News

Thousands of South Sudanese Threatened With Expulsion Get Reprieve

Lisa Schlein

The International Organization for Migration reports there has been a last-minute reprieve for thousands of South Sudanese refugees threatened with imminent expulsion from Sudan.  IOM says the refugees will not be forced to leave by Saturday, following an agreement with the government of Sudan to airlift them home.  

The Sudan government has agreed to allow the International Organization for Migration to airlift thousands of South Sudanese from the capital Khartoum to Juba, the South Sudan capital.

The refugees are stranded at Kosti way station, 200 kilometers south of Khartoum.  Many have been in Kosti for months.  

In Geneva, IOM spokesman Jumbe Omari Jumbe says now that the government in Khartoum has agreed to facilitate an IOM airlift, the agency soon will start moving as many as 15,000 refugees by bus to the Sudanese capital.

“We are actually developing an operational plan," said Jumbe. "There are buses to be contracted and, of course, planes to be chartered.  Luckily, we have done the airlifting before.  The company, which is doing this, is still on standby.  So, that will not take a long time.  But, I cannot give you an exact time when exactly we will be doing this.  We will be airlifting them to Juba.  I think it is a matter of a few weeks from now.”   

Jumbe says the staff is no longer under pressure to move the thousands of refugees out of Kosti by Saturday, as demanded by the governor of Sudan’s White Nile State.  Jumbe says the local authorities are giving the agency the time it needs to organize the repatriation operation.  

The state news agency SUNA quoted the state governor as saying the presence of the refugees was a security and environmental risk.

Border clashes between Sudan and South Sudan have  raised fears the countries could slip into all out war.  This week, Sudan declared a state of emergency along the border, while the South accused Sudanese troops and militia of launching new attacks in Unity State.

Jumbe says Sudan’s government has agreed to provide emergency travel documentation and make arrangements for moving excess baggage to help the repatriation process.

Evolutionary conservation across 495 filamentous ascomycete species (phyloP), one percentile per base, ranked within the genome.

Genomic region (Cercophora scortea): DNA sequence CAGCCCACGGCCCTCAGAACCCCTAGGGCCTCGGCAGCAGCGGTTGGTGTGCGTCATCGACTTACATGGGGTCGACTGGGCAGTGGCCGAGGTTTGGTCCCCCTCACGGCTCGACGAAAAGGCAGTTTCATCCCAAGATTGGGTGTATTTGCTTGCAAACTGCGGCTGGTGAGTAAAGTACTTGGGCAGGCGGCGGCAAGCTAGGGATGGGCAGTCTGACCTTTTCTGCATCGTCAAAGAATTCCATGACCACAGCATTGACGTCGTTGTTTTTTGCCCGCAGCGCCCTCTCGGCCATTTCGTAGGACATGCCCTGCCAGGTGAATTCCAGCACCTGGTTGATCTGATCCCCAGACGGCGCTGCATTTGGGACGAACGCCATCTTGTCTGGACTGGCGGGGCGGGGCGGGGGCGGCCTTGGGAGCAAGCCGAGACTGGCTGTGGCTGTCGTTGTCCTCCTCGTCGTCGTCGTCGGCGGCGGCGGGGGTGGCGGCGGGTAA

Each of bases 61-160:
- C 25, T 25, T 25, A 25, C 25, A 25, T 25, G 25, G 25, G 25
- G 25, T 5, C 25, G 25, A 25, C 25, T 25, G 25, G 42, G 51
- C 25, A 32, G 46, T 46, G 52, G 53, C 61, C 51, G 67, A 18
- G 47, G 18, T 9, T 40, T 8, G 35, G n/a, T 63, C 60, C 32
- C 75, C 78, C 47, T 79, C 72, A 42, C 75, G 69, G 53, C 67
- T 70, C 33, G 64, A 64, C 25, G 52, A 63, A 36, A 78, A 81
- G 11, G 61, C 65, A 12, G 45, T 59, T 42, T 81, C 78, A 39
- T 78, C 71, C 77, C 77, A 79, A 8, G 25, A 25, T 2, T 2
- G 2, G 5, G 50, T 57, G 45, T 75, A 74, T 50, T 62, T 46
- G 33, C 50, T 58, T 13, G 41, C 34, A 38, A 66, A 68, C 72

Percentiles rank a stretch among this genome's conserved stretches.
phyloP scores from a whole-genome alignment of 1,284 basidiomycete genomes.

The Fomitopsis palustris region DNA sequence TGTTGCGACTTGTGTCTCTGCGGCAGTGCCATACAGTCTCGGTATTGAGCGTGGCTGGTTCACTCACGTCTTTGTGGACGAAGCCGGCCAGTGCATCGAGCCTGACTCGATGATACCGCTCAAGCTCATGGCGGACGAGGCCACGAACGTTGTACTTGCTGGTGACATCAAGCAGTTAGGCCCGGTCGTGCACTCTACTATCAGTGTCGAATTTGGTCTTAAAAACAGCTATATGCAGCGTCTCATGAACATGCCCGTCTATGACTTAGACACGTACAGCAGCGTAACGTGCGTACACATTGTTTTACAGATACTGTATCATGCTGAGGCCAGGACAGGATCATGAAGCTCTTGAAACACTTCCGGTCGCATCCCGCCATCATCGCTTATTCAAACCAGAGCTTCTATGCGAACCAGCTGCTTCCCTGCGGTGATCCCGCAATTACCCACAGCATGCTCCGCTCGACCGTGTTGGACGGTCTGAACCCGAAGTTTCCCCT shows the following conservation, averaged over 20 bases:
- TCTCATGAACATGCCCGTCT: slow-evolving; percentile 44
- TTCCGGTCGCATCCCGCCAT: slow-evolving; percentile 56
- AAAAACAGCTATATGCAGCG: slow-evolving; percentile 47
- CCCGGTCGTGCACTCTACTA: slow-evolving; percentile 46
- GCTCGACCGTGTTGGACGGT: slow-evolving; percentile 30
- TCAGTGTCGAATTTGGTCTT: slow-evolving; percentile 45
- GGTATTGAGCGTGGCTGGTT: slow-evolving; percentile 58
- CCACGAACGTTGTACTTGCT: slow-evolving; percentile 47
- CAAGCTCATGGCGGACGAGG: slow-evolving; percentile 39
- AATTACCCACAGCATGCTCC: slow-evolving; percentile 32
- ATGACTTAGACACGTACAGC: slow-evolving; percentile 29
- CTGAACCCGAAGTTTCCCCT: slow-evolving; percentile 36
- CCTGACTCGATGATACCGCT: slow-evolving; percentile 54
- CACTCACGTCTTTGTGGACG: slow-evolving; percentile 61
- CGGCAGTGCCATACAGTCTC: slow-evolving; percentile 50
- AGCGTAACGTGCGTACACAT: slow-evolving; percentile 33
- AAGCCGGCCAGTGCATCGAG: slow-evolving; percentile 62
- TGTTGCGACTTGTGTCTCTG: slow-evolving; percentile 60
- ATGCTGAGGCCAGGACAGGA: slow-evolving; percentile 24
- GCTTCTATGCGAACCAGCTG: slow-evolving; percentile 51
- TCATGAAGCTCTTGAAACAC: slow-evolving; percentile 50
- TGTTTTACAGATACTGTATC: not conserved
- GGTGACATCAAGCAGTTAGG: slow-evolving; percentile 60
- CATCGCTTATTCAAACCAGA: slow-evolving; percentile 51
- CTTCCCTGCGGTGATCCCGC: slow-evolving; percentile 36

“Most of these people -they are going to start their lives and they have taken everything with them-beds, chairs, a goat here, you know, a cat there," he said. "We will be taking only 20 kilos for each passenger as it is allowed normally on the flight.  So, the rest of the luggage will remain in Kosti for the government of Southern Sudan to deal with.”  

Jumbe says the IOM will transport refugees who do not intend to stay in Juba to their homes.  He says the IOM will give them a few essential supplies to get them started in their new lives and the World Food Program will provide them with food for three months.

Later, he says, the IOM will seek funding for a more extensive aid program for the South Sudanese returnees.  

This forum has been closed.
Comment Sorting
Comments
     
by: sarut
May 05, 2012 9:26 AM
UN or IOM hvae the obligation it should have been in the agreement before independent North and Southwill nver be together foreveeeeeeeer

Featured Videos

Your JavaScript is turned off or you have an old version of Adobe's Flash Player. Get the latest Flash player.
Olympics Construction Scars Sacred Korean Mountaini
X
July 02, 2015 4:10 AM
Environmentalists in South Korea are protesting a Winter Olympics construction project to build a ski slope through a 500-year-old protected forest. Brian Padden reports that although there is strong national support for hosting the 2018 Pyeongchang Winter Olympics, there are growing public concerns over the costs and possible ecological damage at the revered mountain.
Video

Video Olympics Construction Scars Sacred Korean Mountain

Environmentalists in South Korea are protesting a Winter Olympics construction project to build a ski slope through a 500-year-old protected forest. Brian Padden reports that although there is strong national support for hosting the 2018 Pyeongchang Winter Olympics, there are growing public concerns over the costs and possible ecological damage at the revered mountain.
Video

Video Xenophobia Victims in South Africa Flee Violence, Then Return